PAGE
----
‘Killing an animal is not a simple act,’ says butcher and chef Benjamin Darnaud, ‘so we need to consume it responsibly.’

All of which explains why he stocks only one animal at a time at his bijou butchery Viande & Chef in Paris’s buzzy Canal St Martin quarter. ‘We are trying to work as much as possible with the whole animal,’ he says, explaining why a new carcass isn’t ordered till every cut has been sold or turned into one of Darnaud’s cult favourite savoury sausages flavoured with paprika and roasted garlic, or juniper and rosemary.

‘The modern food model is very weak because the meat industry wants its produce very quickly, so it changes the cattle’s genetics and their feed. Corn?’ he says, letting off an exasperated expletive.

Though just 31-years old, Darnaud wears his old-fashioned insistence that meat, its provenance and treatment deserve respect with an unexpectedly mature – even cocky – confidence that comes from having trained from the start with the very best in the business including Michel Bras and Arnaud Daguin.

And customers – including the Philippe Starcks and David Lynch who are clients of Darnaud’s private catering and consultancy – are responding. All day, regulars stream in from the neighbourhood and greater Paris to inspect the day’s cuts from grass-fed Aubracs and the like, or to pick up some house-made basting fat infused with herbs and spices.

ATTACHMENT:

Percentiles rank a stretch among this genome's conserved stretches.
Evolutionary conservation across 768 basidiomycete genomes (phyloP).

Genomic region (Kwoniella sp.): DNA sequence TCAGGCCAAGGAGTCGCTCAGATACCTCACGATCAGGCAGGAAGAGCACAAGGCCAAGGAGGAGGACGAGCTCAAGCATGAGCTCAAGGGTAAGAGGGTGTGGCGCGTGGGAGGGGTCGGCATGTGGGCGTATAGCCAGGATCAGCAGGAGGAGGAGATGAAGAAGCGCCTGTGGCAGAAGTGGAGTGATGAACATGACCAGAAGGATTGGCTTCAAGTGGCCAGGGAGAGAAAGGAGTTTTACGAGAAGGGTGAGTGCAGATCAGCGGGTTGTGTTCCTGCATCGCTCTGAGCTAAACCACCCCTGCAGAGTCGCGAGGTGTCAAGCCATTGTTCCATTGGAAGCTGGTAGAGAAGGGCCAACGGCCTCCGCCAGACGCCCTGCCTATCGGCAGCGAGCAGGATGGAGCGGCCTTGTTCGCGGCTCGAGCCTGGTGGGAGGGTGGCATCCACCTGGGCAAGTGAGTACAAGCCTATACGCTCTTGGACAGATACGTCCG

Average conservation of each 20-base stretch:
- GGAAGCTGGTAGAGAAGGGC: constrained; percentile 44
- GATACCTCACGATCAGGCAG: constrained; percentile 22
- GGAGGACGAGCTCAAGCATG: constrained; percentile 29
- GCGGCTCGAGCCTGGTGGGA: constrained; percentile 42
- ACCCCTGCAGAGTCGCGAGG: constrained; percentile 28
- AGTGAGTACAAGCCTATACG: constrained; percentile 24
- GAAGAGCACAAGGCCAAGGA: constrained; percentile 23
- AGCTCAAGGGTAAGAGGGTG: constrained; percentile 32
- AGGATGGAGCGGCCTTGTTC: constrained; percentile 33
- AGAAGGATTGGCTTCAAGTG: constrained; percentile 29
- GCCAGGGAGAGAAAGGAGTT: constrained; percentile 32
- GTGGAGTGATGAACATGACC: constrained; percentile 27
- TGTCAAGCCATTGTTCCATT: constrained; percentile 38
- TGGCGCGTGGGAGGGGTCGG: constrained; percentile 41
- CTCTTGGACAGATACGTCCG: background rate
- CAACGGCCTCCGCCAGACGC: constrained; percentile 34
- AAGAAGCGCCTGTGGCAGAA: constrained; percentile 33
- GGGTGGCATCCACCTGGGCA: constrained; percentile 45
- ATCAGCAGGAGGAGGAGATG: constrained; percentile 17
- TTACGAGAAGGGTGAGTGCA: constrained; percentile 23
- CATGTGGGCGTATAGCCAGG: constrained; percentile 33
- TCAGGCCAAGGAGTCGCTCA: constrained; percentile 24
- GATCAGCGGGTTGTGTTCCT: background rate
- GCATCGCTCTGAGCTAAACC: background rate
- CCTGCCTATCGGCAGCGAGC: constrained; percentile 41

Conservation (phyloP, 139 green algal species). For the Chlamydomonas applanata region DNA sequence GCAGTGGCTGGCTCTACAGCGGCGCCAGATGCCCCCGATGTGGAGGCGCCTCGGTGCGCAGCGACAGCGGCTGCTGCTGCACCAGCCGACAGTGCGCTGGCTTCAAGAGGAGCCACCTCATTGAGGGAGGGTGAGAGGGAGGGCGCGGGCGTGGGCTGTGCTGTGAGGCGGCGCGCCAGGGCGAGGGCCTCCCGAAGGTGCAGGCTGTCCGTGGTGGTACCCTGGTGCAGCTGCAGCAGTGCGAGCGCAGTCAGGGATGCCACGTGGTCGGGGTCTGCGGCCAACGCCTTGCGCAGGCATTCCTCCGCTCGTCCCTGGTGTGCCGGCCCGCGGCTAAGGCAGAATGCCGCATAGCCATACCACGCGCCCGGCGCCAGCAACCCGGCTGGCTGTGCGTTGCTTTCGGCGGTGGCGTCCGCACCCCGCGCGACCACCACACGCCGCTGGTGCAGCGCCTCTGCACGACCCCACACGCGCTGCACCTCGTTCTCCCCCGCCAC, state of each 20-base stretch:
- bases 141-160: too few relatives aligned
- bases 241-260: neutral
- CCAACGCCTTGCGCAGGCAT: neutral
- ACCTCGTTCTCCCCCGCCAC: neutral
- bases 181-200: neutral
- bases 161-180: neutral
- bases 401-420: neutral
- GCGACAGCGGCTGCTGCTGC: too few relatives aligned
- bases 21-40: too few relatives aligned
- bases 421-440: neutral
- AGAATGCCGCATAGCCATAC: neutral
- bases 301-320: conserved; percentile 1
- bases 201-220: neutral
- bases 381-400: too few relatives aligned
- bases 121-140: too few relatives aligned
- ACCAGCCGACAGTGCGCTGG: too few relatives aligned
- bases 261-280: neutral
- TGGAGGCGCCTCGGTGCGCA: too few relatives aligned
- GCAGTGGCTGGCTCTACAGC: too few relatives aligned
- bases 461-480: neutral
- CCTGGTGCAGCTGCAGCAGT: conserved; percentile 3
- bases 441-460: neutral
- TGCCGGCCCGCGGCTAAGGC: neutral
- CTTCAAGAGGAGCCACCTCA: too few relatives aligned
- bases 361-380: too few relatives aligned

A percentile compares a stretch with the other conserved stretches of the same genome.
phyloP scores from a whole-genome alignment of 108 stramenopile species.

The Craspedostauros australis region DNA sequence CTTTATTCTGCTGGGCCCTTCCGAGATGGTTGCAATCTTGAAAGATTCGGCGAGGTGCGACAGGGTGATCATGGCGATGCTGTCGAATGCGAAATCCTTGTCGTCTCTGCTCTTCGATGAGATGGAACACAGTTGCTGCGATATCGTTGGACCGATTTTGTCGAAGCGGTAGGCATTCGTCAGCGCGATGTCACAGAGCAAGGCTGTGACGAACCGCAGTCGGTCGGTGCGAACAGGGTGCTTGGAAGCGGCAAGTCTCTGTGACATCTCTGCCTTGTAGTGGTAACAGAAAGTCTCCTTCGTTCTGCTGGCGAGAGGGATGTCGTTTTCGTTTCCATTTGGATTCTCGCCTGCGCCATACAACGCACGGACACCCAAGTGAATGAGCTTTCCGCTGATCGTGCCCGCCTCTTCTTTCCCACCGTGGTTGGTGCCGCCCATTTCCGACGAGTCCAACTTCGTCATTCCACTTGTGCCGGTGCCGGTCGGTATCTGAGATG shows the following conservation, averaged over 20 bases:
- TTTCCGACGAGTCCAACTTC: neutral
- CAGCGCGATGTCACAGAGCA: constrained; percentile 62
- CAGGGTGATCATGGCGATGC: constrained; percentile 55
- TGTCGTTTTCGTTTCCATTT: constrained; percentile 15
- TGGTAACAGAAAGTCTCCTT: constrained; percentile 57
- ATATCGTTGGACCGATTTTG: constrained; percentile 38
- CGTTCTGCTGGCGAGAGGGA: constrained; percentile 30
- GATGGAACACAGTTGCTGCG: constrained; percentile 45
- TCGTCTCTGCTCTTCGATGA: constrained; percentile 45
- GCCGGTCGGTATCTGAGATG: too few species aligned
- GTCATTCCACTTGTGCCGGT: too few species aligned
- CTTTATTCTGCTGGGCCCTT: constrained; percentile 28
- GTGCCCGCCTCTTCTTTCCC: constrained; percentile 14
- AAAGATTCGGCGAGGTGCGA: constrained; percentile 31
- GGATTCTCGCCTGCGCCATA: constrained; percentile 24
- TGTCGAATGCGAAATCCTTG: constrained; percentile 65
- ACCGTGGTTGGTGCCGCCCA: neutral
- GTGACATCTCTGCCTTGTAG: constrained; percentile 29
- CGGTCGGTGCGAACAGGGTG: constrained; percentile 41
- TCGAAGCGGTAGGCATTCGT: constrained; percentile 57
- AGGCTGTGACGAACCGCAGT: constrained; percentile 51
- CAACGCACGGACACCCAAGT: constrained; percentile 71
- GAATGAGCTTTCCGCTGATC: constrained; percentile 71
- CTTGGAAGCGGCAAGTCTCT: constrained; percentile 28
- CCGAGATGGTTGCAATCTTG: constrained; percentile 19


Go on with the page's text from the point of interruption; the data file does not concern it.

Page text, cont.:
Darnaud is particularly enthusiastic about mature animals for their deeper flavours, colours and textures. ‘Last week, we got an 11-year old cow from a farm in north-west France. The meat isn’t fatty because they move all the time from prairie to prairie. I am constantly discovering different parts of the animal that can be interpreted into tasty food. I want to encourage people to think differently about cooking, local farming, and how they use the animal.’ 

Consider us duly converted to the cause.